McClellan admitted it may be a long shot for a claim to get an "A" rating. "It's hard to get above a B claim and we haven't seen many claims come in at that level in the last decade because the evidence standard is high and it's hard to do that level of research on food nutrition," McClellan told INSIDER. "However, that's why we think it's important to give people access to the information that's been developed by nutritional science over the past decade. If health claims are already out there, they're fine." Those health claims already established, such as soy for heart health and fiber for cholesterol levels, are already considered "A" claims, he added.

Industry Comment

Not since FDA's Good Manufacturing Practices (GMPs) came out in March has there been such a stir in the industry. For one, the Grocery Manufacturers of America (GMA)--reportedly the ones to propose this pre-market notification system in May 2003--was pleased with FDA's actions. "The ability to use qualified health claims by the food industry will provide food manufacturers with new incentives to develop and market new, healthier-for-you products," said Alison Kreser, R.D., director of scientific and nutrition policy.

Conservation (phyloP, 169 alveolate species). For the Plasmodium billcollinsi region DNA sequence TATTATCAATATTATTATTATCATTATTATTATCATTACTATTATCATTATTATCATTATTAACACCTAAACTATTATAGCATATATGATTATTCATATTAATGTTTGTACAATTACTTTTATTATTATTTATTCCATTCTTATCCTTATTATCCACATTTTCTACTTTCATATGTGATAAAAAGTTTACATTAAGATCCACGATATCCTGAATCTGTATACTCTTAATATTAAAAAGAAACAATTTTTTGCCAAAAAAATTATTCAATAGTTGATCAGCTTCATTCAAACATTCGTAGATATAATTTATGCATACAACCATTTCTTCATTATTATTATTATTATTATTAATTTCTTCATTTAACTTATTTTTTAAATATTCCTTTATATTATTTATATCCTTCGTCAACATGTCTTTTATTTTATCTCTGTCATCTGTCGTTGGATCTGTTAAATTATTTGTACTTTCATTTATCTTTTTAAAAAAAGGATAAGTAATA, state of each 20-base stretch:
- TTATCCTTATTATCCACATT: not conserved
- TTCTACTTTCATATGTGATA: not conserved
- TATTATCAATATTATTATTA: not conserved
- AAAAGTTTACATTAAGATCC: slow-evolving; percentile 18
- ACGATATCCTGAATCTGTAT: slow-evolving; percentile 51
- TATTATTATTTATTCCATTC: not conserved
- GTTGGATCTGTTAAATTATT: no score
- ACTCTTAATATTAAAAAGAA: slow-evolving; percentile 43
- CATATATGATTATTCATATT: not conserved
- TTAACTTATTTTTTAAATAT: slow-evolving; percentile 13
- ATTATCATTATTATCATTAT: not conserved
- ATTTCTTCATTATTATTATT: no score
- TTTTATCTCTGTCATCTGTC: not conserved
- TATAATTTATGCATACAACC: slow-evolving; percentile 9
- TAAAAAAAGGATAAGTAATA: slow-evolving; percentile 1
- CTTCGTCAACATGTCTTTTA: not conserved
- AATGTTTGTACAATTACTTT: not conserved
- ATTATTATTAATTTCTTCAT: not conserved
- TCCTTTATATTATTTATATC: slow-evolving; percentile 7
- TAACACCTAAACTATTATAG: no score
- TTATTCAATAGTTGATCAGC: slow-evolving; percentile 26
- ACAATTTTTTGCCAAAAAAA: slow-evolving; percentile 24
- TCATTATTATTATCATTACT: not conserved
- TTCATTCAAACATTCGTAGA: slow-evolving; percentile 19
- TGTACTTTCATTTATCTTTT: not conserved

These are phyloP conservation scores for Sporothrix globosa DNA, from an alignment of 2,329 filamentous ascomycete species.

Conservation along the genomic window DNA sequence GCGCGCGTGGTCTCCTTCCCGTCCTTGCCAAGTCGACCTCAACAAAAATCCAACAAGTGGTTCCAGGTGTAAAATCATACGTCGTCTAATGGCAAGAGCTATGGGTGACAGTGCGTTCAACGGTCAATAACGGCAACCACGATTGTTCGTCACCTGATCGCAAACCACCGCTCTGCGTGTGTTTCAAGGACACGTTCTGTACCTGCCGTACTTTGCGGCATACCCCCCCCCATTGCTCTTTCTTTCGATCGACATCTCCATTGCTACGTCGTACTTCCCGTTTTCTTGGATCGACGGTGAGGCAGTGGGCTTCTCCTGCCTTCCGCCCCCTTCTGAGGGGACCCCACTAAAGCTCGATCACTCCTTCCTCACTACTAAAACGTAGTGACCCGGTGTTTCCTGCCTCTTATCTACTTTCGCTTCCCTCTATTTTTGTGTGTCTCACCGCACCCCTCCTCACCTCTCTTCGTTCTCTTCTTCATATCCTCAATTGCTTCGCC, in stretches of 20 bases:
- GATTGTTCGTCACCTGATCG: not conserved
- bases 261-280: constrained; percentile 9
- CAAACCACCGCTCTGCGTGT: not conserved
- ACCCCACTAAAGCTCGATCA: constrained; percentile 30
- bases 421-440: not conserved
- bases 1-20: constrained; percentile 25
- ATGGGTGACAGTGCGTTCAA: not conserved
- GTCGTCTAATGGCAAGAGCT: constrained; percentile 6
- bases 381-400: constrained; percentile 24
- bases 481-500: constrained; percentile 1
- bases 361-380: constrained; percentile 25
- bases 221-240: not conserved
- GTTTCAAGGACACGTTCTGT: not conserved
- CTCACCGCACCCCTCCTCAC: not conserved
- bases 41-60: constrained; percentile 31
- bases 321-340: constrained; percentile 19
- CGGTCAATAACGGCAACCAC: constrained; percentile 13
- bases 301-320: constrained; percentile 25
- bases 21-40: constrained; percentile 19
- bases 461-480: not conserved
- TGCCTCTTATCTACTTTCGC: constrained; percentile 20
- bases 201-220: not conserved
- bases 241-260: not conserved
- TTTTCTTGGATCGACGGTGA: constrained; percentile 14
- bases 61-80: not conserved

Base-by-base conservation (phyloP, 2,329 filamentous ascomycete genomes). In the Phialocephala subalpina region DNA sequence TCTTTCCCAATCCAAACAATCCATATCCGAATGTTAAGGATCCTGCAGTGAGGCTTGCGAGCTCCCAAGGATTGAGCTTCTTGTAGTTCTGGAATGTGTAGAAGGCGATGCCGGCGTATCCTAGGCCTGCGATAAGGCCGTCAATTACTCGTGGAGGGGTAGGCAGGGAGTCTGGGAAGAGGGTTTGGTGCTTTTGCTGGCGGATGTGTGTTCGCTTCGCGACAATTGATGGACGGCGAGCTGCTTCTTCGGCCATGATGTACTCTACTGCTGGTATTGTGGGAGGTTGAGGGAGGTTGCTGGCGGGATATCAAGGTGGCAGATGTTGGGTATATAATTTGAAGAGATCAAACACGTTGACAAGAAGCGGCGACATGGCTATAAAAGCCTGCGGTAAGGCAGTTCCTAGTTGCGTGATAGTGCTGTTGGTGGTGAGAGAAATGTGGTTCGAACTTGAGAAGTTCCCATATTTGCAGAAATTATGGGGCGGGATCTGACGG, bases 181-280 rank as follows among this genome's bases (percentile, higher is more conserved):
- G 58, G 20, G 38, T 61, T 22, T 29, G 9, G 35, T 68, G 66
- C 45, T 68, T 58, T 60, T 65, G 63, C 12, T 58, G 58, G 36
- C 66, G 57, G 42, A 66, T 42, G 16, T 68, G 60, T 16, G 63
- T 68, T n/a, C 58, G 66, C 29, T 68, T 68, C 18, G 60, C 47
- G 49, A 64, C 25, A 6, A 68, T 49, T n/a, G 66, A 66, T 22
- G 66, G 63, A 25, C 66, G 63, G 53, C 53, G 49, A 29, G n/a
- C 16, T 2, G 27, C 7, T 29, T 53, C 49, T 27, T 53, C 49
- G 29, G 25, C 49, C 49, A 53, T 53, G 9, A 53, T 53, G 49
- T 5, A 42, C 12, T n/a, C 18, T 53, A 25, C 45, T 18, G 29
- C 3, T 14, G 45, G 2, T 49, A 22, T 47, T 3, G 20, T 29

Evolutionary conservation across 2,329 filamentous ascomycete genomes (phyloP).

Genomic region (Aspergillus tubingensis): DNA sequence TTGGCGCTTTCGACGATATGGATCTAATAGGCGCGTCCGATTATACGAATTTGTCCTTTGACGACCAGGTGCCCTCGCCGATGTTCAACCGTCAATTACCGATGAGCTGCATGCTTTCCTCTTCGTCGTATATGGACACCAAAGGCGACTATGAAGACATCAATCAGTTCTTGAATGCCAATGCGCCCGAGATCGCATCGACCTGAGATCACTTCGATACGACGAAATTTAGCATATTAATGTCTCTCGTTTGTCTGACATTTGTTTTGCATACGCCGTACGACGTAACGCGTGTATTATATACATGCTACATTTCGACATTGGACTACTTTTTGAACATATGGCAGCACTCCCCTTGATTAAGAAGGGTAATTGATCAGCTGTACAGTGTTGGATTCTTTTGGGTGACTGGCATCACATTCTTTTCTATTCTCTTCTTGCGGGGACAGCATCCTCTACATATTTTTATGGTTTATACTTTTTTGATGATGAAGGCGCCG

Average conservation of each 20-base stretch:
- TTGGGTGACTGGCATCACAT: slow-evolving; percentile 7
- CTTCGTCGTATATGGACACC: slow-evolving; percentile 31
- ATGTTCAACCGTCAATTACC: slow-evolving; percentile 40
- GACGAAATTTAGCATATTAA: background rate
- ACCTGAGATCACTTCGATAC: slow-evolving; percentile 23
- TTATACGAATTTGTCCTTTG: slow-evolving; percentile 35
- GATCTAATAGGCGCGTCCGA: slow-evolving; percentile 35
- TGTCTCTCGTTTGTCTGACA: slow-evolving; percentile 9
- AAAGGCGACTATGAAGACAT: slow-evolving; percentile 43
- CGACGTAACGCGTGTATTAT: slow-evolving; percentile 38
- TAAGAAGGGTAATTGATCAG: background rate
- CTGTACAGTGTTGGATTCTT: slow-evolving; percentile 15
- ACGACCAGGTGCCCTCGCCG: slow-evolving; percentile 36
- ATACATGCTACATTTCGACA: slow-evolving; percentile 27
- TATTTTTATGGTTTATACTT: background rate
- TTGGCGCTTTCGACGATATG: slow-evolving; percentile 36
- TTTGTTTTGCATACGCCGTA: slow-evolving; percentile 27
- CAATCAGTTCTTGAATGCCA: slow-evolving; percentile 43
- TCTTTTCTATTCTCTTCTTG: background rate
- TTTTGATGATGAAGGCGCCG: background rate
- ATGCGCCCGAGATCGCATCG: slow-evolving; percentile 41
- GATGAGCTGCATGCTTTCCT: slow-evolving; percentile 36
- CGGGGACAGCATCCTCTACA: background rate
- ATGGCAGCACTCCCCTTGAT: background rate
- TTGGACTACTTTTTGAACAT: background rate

David Seckman, executive director of the National Nutritional Foods Association (NNFA), found FDA to be moving in the right direction. "These proceducres will allow the manufacturer to provide more accurate and relevant information to consumers. That's a definite plus, both for the consumers and the manufacturers. FDA's health claim procedure clearly supports an industry like ours."